36 Pet minding/walking "Dog-walking is a fantastic earner if you love animals and enjoy the outdoors," says Birtles. "On average you can make between £10-£15 per hour, per dog." Get good and you can be walking two or more at a time. Offer pet-minding as well and you can make a whole business out of it. "You'll need public liability insurance in case something happens to the dogs or members of the public," she warns.
Now that I've been blogging for almost seven (!!!!) years, built the blog into my full-time job, worked for myself for two years, then went back to work, I can look back on the whole process and pinpoint what I did right and where I went wrong. This makes me the perfect person to tell you the biggest things you need to know when considering this kind of transition.
As a soapmaker, you'll formulate soaps and perhaps other personal cleansing and beauty products according to your own recipes. You will market your offerings along sales channels that might include ecommerce, farmers markets, arts festivals, wholesale placement in spas and boutiques, and even door-to-door sales. You'll explore a range of options to see where you can find a loyal customer base.
If you want to speed up the process of launching your blog, I recommend setting up quick, affordable and easy website hosting with a company like Bluehost, choosing a simple WordPress theme and working on your first post, in order to set the precedent of prioritizing your time on creating content, connecting with (and building) your audience. Then once you've been able to build a community around your blog, you'll want to invest in really understanding your readers—so that you can give them more of what they want.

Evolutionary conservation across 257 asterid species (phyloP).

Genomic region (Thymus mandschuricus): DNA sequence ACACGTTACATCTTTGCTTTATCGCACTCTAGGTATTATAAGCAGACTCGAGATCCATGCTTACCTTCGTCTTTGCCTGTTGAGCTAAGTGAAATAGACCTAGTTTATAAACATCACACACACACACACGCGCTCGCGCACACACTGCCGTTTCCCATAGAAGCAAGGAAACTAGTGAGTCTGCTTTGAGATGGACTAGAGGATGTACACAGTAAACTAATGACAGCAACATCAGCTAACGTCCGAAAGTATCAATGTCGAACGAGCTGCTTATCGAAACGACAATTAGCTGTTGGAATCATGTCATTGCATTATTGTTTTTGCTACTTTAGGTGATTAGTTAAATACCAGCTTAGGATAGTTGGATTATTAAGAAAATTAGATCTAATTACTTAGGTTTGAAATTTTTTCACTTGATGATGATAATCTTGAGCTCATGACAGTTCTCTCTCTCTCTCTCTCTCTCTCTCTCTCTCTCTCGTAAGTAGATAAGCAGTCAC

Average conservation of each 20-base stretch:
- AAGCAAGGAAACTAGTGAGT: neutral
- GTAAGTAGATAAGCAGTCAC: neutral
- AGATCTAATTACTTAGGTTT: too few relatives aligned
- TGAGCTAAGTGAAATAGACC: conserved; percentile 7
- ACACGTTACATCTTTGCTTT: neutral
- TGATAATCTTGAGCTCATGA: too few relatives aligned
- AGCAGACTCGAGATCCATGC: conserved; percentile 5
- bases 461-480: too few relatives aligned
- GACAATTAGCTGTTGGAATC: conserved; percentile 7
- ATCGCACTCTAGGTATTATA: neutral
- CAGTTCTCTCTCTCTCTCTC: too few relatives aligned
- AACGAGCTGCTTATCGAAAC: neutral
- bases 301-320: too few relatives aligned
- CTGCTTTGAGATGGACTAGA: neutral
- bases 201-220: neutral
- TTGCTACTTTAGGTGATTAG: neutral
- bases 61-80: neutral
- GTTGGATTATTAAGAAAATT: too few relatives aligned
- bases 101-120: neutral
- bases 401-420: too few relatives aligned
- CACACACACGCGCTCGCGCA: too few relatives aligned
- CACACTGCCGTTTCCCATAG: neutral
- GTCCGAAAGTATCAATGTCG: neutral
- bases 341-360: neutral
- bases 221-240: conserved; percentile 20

Have you ever dreamed about writing a best selling book? Well, Amazon’s self-publication platform Kindle Direct lets you do just that. With the right market research you can write your category killing book and sell it to the masses without dealing with the cost and bureaucratic hassles of traditional publishing. The best part is, once you’ve published the book, it will continue to bring in revenue month after month with little effort on your part! People are earning anywhere from a few hundred dollars to well over $100,000 publishing on Amazon.
Photography is essentially an art form which captures the moments in life we cherish. If you are thinking about sharing the beauty of your work with others while generating some cash flow, a photography business might be right for you. There’s a need for professional photographers in every market, but the majority of photographers make money either by serving individual clients or by working as a freelancer for magazines, websites, and other venues. Here is an overview of each type of photographer:
That prob helps, yeah :) Also if you hustle hard during holidays and weekends and rush hours, at least from what I’ve read… I’ve never tried it as I’m always glued to my online hustles, but if you could actually do both at the same time that would be even better! Haha… Just bring a laptop and wifi hotspot with you while you’re waiting around town :)
this is weird…but try day care centers. They are always looking for something to keep the older kids (who are only there after school…but ALLLLL summer) busy and interested. group classes could be great in the summer setting…a taste to let the kids (and parents) know if they want to pursue it. Also check out churches…they are always looking for wholesome activities for the youth too. You might even sign up a few adults along the way or offer a night time class for adults….especially one for women only. Good luck.